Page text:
7/ We offer continuity of service; Our mediators work exclusively with clients from their personal intake interviews to the resolution of their issues through the joint mediation sessions.

8/ Bayside Mediation specialise in all Family Law Disputes, Financial, Property, Children, Access, Wills, and Estates. We also offer Lawyer Assisted Mediation to firms across Melbourne.

9/ We will assess and where appropriate, we will work with clients with IVO’s in place.

10/ We pride ourselves in offering clients a safe and impartial space in which to have the conversations they need to have. But if clients need separate rooms to feel safe, we can provide  shuttle mediation. We also accommodate interstate and overseas clients with mediation services via telephone, Skype or Facetime.

Separation represents a pivotal and often traumatic shift in a child’s world — and from his perspective, a loss of family. When told of the news, many children feel sad, angry, and anxious, and have a hard time grasping how their lives will change. The age at which a child’s parents divorce also has an impact on how he responds and what he understands about the new family structure. Here is a brief summary of what children comprehend at different ages and how you can help ease their transition.

Birth to 18 Months

During infancy, babies are able to feel tension in the home (and between their parents) but can’t understand the reasoning behind the conflict. If the tension continues, babies may become irritable and clingy, especially around new people, and have frequent emotional outbursts. They may also tend to regress or show signs of developmental delay.

How to ease the transition: Children this age require consistency and routine and are comforted by familiarity. Therefore, it’s helpful to maintain normal daily routines, particularly regarding sleep and meals, during and after the breakdown of the relationship. Provide your child with his favourite toys or security items, and spend extra time holding him and offering physical comfort. Rely on the help of friends and family, and be sure to get plenty of rest so you’ll be alert when your baby is awake.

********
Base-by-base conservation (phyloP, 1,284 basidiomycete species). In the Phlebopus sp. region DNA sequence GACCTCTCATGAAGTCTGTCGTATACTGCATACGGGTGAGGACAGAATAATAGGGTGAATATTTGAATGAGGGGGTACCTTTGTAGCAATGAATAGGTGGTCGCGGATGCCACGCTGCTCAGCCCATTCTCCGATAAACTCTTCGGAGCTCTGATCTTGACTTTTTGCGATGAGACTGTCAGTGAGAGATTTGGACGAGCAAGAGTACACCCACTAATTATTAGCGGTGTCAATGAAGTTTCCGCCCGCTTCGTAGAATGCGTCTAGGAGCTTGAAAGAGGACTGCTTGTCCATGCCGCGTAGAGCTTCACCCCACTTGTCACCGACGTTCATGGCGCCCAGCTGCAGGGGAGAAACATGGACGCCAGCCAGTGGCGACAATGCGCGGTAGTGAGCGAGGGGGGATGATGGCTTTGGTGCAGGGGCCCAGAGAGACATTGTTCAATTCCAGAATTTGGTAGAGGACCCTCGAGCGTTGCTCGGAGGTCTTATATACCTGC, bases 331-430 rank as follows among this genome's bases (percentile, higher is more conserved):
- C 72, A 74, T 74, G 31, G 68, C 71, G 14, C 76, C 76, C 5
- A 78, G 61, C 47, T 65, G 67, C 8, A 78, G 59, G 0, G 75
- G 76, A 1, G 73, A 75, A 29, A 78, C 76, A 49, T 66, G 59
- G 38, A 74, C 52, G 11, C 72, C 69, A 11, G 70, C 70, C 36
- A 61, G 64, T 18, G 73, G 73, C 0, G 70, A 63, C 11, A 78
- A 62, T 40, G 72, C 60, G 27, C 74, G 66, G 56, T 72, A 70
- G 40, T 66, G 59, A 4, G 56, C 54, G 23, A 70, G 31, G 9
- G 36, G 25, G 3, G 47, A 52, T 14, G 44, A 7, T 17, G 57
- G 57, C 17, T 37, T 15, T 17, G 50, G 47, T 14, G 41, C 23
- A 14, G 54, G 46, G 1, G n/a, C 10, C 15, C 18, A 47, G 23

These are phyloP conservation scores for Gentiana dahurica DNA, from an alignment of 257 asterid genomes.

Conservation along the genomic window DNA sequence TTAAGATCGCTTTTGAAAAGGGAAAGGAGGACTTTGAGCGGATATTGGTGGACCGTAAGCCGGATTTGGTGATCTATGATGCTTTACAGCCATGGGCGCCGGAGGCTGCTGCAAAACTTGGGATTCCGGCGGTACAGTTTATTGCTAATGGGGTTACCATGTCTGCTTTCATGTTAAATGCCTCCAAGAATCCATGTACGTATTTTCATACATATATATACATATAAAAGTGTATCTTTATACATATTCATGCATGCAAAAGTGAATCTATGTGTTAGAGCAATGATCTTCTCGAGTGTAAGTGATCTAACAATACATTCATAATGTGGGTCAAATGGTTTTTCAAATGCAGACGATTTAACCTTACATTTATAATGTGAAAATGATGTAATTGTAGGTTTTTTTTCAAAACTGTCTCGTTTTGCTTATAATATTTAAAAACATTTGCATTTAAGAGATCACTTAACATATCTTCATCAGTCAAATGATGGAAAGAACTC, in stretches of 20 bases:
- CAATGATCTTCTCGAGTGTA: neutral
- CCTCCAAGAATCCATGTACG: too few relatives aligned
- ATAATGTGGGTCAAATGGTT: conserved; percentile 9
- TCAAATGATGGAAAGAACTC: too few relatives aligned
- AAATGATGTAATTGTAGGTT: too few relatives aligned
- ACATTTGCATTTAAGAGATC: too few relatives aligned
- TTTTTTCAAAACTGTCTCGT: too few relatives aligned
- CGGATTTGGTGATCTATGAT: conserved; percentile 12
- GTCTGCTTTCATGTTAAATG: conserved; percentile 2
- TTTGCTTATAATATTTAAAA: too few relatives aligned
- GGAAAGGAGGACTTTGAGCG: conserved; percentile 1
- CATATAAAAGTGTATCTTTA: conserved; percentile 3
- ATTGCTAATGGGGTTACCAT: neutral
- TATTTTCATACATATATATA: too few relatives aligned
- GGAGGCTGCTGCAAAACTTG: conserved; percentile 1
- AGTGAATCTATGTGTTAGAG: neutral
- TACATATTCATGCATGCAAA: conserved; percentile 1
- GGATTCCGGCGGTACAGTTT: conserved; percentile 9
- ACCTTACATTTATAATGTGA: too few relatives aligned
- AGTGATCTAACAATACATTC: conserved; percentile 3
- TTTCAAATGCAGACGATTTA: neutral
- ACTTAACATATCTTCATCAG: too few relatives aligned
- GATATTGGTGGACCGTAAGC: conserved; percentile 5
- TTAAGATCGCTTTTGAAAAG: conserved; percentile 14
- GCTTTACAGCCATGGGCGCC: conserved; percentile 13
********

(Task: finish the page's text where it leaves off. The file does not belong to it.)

18 Months to 3 Years

During the toddler years, a child’s main bond is with her parents, so any major disruption in her home life can be difficult for her to accept and comprehend. What’s more, kids this age are self-centered and may think they’ve caused their parents’ breakup. They may cry and want more attention than usual, regress and return to thumb sucking, resist toilet training, have a fear of being abandoned, or have trouble going to sleep or sleeping alone at night.

How to ease the transition: If possible, parents should work together to develop normal, predictable routines that their child can easily follow. It’s also important to spend quality time with your child and offer extra attention, and ask trusted friends and relatives to do the same. Discuss your child’s feelings (if she’s old enough to talk), read books together, and assure her that she’s not responsible for the breakup.

 

3 to 6 Years

Preschoolers don’t understand the whole notion of divorce and don’t want their parents to separate — no matter how tense the home environment. In fact, divorce is a particularly hard concept for these little “control freaks” to comprehend, because they feel as if they have no power to control the outcome.

Like toddlers, preschoolers believe they are ultimately responsible for their parents’ separation. They may experience uncertain feelings about the future, keep their anger trapped inside, have unpleasant thoughts or ideas, or be plagued by nightmares.

How to ease the transition: Parents should try to handle the divorce in an open, positive manner if possible, as a child this age will reflect his parents’ moods and attitudes. Preschoolers will need someone to talk to and a way to express their feelings. They may respond well to age-appropriate books about the topic. Kids this age also need to feel safe and secure and to know they will continue seeing their noncustodial parent (the one with whom they don’t live on a regular basis). Set up a regular visitation schedule, and make sure it’s adhered to consistently.